As they finalized the package, lawmakers were circling around an increase of $310 billion for the Paycheck Protection Program, of which $60 billion would be reserved for smaller financial institutions to distribute. Half of that would be provisioned for lenders with less than $10 billion in assets and the other half for institutions with between $10 billion and $50 billion in assets. An additional $60 billion in loans and grants would go to a separate small-business emergency lending program that is out of money.
Congressional aides cautioned, however, that talks were ongoing and details remained in flux.
Lawmakers and the administration worked late into the night Sunday trying to hammer out the agreement, but Democrats said Monday that issues remained unresolved on the hospital spending and some elements of the small-business programs, in addition to testing. They also insisted they had not abandoned their push for relief for state and local governments whose budgets have been hollowed out by the pandemic, but Republicans and administration officials continued to reject those demands.
If the Senate succeeds in passing the legislation Tuesday the House would vote on it as early as Thursday, Majority Leader Steny H. Hoyer (D-Md.) told lawmakers late Monday night. He said the House would also take the opportunity to vote on a rules change allowing for proxy voting, essentially allowing lawmakers to vote from afar in the future by designating colleagues to cast votes for them.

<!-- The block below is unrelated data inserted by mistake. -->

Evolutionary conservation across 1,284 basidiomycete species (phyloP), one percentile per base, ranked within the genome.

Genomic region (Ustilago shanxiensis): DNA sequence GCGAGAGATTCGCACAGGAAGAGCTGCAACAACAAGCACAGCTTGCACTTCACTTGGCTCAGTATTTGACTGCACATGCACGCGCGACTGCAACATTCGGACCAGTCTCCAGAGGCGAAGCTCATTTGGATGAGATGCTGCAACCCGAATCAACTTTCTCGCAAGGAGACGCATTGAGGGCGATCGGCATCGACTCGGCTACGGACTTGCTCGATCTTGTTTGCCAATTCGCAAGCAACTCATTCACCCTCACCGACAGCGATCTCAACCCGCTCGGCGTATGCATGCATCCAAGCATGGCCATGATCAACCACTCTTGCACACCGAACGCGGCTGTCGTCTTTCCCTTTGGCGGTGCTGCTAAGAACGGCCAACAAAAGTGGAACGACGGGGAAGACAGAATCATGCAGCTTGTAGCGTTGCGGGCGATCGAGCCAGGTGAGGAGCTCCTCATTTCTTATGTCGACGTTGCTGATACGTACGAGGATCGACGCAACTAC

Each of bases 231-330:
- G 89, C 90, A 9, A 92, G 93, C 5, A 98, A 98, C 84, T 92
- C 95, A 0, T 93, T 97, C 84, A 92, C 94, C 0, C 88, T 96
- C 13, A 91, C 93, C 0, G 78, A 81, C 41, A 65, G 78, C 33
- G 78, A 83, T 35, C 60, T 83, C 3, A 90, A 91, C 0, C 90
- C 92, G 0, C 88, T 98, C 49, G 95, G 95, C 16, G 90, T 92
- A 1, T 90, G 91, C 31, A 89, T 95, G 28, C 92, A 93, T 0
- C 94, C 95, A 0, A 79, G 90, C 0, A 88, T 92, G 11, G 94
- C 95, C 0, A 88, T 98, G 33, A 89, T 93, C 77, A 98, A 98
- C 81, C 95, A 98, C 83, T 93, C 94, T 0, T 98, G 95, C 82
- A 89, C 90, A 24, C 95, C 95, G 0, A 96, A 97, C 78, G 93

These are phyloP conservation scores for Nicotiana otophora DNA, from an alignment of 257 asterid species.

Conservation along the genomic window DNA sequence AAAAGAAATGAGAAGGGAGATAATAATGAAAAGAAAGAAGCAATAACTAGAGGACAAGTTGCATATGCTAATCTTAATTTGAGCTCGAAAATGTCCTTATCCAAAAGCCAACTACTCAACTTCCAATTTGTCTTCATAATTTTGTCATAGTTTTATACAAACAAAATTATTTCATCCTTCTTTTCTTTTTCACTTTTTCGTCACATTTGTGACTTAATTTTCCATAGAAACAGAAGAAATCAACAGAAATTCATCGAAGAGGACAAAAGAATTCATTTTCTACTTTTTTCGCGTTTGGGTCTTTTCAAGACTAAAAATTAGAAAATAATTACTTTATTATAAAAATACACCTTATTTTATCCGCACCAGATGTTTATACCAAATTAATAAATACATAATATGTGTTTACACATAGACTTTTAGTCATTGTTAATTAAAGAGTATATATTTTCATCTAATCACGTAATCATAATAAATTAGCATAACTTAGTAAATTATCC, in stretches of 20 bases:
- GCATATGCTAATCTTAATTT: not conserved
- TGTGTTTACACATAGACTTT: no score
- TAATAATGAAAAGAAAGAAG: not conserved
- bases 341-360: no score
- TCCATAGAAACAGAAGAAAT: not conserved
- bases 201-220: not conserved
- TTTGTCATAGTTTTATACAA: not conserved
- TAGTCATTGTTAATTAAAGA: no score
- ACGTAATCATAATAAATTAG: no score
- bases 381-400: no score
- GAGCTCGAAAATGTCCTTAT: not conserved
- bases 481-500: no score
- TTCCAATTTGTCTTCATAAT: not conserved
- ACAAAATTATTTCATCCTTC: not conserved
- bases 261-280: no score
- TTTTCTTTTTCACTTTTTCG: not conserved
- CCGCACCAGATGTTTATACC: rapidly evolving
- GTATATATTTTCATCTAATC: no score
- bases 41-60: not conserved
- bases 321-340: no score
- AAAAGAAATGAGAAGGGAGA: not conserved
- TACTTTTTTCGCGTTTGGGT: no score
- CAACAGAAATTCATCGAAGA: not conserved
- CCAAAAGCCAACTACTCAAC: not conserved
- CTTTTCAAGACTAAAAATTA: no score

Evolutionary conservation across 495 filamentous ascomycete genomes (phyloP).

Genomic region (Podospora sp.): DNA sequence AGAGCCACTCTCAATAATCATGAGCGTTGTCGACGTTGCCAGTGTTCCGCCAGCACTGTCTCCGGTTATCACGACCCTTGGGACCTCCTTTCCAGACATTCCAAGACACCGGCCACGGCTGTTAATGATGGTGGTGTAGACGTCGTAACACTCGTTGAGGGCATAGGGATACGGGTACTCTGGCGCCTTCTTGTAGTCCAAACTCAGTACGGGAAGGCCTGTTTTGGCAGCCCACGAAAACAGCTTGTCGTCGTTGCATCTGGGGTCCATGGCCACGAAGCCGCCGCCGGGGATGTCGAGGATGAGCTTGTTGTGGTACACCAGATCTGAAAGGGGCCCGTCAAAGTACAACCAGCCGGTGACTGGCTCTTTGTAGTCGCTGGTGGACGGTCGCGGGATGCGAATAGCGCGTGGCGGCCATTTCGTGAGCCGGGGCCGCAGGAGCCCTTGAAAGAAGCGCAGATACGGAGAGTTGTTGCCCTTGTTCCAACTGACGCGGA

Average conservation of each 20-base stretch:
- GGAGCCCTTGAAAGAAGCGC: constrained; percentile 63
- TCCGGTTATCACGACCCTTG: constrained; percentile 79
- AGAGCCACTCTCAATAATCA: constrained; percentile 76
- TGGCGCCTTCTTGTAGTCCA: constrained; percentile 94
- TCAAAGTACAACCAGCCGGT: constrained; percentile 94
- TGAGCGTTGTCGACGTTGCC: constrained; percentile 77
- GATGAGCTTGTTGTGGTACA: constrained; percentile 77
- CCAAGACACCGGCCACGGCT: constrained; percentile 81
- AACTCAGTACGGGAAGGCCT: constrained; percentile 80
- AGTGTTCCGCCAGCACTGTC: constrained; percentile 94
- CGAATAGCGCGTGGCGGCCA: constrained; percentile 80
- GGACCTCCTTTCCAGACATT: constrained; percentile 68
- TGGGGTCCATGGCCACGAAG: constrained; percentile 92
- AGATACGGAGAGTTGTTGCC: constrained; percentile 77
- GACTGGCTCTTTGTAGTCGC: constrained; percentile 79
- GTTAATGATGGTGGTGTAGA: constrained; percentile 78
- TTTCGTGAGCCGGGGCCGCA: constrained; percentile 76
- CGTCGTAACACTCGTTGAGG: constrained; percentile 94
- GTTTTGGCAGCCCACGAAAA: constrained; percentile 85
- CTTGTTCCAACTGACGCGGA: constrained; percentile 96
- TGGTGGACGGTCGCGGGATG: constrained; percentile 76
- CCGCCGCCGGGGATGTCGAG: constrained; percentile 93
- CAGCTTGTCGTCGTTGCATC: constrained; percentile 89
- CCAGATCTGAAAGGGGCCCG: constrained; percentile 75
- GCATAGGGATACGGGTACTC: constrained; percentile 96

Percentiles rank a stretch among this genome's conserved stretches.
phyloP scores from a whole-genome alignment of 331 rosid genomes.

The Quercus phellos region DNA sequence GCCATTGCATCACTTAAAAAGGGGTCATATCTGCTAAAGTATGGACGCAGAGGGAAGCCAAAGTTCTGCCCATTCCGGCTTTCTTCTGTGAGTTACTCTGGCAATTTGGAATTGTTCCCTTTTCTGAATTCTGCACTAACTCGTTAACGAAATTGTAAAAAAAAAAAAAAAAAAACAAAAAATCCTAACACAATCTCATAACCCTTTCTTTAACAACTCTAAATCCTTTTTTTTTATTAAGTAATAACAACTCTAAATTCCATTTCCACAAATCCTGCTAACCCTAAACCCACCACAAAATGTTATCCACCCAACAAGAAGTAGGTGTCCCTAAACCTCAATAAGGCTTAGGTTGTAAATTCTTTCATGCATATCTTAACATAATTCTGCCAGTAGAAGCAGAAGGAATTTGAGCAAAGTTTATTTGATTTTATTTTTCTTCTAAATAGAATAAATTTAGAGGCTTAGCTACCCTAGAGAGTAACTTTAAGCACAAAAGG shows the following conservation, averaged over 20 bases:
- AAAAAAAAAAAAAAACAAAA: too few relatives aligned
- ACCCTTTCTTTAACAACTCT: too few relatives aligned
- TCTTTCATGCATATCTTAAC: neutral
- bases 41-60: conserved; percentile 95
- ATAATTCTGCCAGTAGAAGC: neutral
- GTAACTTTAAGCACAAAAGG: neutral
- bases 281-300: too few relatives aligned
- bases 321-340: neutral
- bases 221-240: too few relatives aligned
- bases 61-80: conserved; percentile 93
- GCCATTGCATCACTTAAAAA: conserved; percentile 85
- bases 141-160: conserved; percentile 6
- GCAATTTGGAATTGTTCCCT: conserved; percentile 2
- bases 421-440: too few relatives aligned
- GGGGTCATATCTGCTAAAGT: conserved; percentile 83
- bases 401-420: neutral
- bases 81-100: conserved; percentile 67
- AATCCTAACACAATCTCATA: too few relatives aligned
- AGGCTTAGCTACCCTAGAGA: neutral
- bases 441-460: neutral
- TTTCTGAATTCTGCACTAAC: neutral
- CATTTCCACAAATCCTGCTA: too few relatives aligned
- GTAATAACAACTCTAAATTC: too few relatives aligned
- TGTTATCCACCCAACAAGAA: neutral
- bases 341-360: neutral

Both chambers are out of session, but Republicans have said they will insist on a roll-call vote in the House, which will require a majority of lawmakers to be present.
In videos on Twitter and in an interview with CNBC, Sen. Marco Rubio (R-Fla.), the principal author of the Paycheck Protection Program, defended it amid reports of large companies getting loans, in some cases with more than one affiliate receiving the maximum $10 million. The loans are supposed to go to companies with fewer than 500 employees and are forgivable if the businesses keep workers on their payrolls.
Rubio said some companies had been approved for loans that he didn’t think should have, but he hoped regulations would be tightened to prevent that from happening.
“Look, there were glitches made, no doubt about it, but in the end take comfort in the fact that the money has to go to the workers ultimately, it doesn’t really matter who the worker’s working for, we want to keep them employed. This is not a bailout of any company,” Rubio said. “But I think certainly the goal here is to get money into the hands of businesses who don’t have anywhere else to go for money, including the stock market, shareholders, other sort of credit lines.”
House Minority Leader Kevin McCarthy (R-Calif.) spoke in favor of the emerging agreement in an interview on Fox Business, accusing Democrats of holding it up to make a variety of demands.
“What it would do is something that we’ve been requesting for the last two weeks, more funding for the small-business program,” McCarthy said. “This business program has worked very well, more than 1.6 million businesses requested the money to pay their employees, to pay their rent.”
Seung Min Kim, Mike DeBonis and Paul Kane contributed to this report.